Smartphone impacts on teenagers: Positive and negative

“Sometimes kids can’t make the clarification between what is real and what isn’t real."

Olivia Johnson checks her smartphone

Olivia Johnson and her friends are typical teenagers. They’re involved in extracurricular activities at school, have part-time jobs to make spending money, enjoy each other’s company and use a smartphone to stay in the loop.

“For most kids, I think we probably could live without our phone. But we prefer not to,” said Johnson, a senior at Bemidji (Minnesota) High School. “I enjoy looking at pictures and reading. I also text, use Instagram, Twitter and Snapchat. For me, and for my friends, having a phone is a positive and not a negative. But I don’t know if it is that way for everyone.”

Grown up with them

Shawn Whiting, the clinical supervisor of behavioral health at Sanford Health in Bemidji, said the smartphone has changed how people communicate.

“(Today’s) kids have had cellphones their whole lives. This is the technology that has been present and they don’t know anything else,” he said. “They use their phones and social media to connect with their peers, but what they can lose are the human interactions that people, as social animals, need.”

Find a provider: Behavioral health at Sanford

On a day that offers an open schedule, Johnson estimates that she and her friends would spend four to five hours on their phones texting and talking. With more than 100 contacts, Johnson doesn’t lack a friend to talk to.

Among her contacts are mom, dad, her brother and sister, her cousins, plus her aunts and uncles, so those close to her are fully aware of what Johnson is posting and receiving.

“I know who her friends are on social media,” said her mother, Tracy Johnson. “I am one of her contacts and there are many other relatives who can serve as checks and balances on her phone. Olivia is willing to be part of the broader family group and, because of that, we don’t worry about her phone use. We know what she is doing.”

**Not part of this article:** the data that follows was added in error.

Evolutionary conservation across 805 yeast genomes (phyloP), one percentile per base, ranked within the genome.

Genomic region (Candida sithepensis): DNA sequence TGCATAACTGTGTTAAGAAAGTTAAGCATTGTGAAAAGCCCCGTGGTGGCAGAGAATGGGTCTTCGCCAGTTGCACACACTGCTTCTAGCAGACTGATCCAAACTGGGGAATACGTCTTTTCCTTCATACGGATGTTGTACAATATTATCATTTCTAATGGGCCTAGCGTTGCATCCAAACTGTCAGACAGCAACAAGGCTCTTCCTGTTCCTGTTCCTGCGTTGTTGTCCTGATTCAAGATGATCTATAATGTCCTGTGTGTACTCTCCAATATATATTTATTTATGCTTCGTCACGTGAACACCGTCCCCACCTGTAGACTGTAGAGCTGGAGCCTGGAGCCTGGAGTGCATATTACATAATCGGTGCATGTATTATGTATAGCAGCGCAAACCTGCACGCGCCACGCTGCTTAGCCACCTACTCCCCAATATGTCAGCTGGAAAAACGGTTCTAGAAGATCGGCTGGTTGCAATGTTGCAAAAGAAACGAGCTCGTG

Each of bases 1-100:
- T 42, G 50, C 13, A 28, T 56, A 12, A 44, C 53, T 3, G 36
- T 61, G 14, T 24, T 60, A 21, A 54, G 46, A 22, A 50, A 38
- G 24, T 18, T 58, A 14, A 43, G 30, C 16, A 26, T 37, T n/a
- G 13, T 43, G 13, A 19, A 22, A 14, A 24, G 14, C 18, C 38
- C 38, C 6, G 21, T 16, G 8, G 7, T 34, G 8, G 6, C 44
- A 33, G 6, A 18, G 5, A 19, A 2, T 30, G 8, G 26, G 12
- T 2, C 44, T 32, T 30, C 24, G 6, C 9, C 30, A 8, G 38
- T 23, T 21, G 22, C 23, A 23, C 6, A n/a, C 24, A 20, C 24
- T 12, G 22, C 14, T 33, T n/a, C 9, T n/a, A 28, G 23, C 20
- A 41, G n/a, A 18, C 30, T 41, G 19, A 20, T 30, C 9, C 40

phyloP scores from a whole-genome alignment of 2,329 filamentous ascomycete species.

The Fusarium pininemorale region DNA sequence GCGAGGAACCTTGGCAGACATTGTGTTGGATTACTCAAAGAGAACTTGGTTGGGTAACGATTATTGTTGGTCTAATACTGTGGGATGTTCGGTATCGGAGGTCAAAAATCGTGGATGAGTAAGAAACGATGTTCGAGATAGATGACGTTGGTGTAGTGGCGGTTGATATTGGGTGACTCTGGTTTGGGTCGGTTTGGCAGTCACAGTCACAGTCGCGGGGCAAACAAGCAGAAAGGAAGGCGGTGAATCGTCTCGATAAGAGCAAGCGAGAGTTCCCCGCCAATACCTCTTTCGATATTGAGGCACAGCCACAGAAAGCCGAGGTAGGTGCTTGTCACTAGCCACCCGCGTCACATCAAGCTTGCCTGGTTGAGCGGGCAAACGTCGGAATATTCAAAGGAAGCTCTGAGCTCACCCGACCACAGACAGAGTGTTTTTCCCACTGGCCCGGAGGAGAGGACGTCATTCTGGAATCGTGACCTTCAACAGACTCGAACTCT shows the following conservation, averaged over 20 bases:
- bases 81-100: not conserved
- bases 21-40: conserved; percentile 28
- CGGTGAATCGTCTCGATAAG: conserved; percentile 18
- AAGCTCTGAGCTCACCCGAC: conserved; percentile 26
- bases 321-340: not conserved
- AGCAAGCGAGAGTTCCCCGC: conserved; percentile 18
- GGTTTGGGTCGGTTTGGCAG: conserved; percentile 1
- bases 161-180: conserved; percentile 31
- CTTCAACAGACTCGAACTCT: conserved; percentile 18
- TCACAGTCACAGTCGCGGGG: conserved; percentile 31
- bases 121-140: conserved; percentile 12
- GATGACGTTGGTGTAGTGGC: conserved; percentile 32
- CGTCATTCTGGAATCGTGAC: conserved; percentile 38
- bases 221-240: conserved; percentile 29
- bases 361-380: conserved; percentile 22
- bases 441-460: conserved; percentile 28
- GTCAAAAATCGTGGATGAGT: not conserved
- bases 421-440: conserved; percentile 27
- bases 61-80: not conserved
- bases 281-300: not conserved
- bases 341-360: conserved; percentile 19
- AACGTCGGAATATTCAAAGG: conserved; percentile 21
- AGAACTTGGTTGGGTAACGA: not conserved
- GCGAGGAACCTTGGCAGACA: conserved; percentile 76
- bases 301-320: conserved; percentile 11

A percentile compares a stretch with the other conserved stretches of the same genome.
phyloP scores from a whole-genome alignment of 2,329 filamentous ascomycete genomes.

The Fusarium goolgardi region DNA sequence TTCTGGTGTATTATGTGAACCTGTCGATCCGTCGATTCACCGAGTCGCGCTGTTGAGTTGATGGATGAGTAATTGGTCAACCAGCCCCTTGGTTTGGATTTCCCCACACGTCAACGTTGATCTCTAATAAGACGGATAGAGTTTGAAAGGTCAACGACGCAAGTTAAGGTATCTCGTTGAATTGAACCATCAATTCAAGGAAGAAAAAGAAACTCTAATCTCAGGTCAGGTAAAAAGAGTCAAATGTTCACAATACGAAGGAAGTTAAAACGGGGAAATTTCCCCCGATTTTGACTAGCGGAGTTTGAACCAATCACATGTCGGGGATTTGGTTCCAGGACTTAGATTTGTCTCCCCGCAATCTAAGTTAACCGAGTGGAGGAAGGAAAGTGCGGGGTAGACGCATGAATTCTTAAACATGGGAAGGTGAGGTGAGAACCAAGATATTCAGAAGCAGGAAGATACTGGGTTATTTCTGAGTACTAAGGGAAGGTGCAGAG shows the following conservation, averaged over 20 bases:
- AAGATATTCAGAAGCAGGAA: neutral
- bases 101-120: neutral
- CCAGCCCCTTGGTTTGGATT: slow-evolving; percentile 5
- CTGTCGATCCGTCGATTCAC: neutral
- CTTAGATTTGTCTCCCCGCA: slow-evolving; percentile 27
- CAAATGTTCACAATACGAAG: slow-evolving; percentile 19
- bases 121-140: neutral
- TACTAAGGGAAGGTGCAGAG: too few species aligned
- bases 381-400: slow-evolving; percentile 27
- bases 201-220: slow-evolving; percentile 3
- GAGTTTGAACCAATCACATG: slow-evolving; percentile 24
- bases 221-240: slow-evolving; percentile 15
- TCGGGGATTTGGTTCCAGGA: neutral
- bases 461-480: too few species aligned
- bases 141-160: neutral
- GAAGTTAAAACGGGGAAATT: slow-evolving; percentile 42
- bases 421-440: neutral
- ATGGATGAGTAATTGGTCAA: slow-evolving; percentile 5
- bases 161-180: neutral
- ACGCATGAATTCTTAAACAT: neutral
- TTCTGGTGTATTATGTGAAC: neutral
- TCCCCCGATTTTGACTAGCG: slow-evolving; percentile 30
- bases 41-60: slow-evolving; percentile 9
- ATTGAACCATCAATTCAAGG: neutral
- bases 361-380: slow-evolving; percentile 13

Know what they’re doing

Whiting believes that sort of arrangement among the family members and the teenager would benefit everyone.

“What I tell parents is, if your child is going to have a smartphone and be on social media, have a relationship that enables you to know what your child is doing and who the child is communicating with,” Whiting said. “Smartphones (can be) great tools for the parents to check on their kids and know where they are.”

Like any other tool, when used properly, a smartphone can significantly add to someone’s knowledge and enjoyment. But it can also cause pain and embarrassment.

“The adult brain doesn’t fully development until a person is 24 or 25 years old, and the rational part of the brain is the last to develop, so kids can be impacted by peer pressure on social media,” Whiting said. “Sometimes kids can’t make the clarification between what is real and what isn’t real. When that happens it can have a negative impact on self-esteem.

Learn more: When media changes adolescent moods & anxiety

“There also is a lot of cyber-bullying going on. And, unfortunately, there have been some kids who have committed suicide because of cyber-bullying. We have to find ways to manage (smartphone use). Parents, school administrators, and the kids themselves need to ask ‘what is appropriate smartphone use and what is too much.’”

Know the signs

People who spend time with kids also need to be able to identify the signs that indicate that a child is struggling or may be depressed.

“The tricky part is determining what is normal adolescent development and what isn’t,” Whiting said. “It can be tough for a parent to know that, but that is what we (behavioral health specialists) are trained to do. Developmentally, kids at this age are moving away from parents and their peers become a bigger influence than the parents are. That’s (part of the normal) development process. But, generally speaking, if the child isn’t acting normally, I would ask some questions.”

Warning signs include:

  • More isolation than usual
  • Difficulty sleeping, or falling asleep at inappropriate times
  • Mood swings
  • Feeling down
  • Lacking interest

What to do for at-risk kids

Based on those indicators, Olivia Johnson sees kids every day who may be at risk.

“I don’t see much bullying at school, but sometimes I see it online,” she said. “And I would say that 20 to 25 percent of the kids I see at school don’t have many social skills and hang around mostly by themselves. But my friends are in extracurricular activities and I think those activities help develop social skills.”

If parents notice that their child is demonstrating some of those signs, Whiting said it is time for them to start or extend the communication process.

“Try to talk with the child. Try to see what is going on,” he advises. “If you are noticing something bigger (you can) talk with the school teachers and the school counselors and see if they are noticing anything different. And from there, maybe a mental health referral (would be warranted).

“And sooner is better than later.”

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Posted In Behavioral Health, Children's, Health Information, Healthy Living

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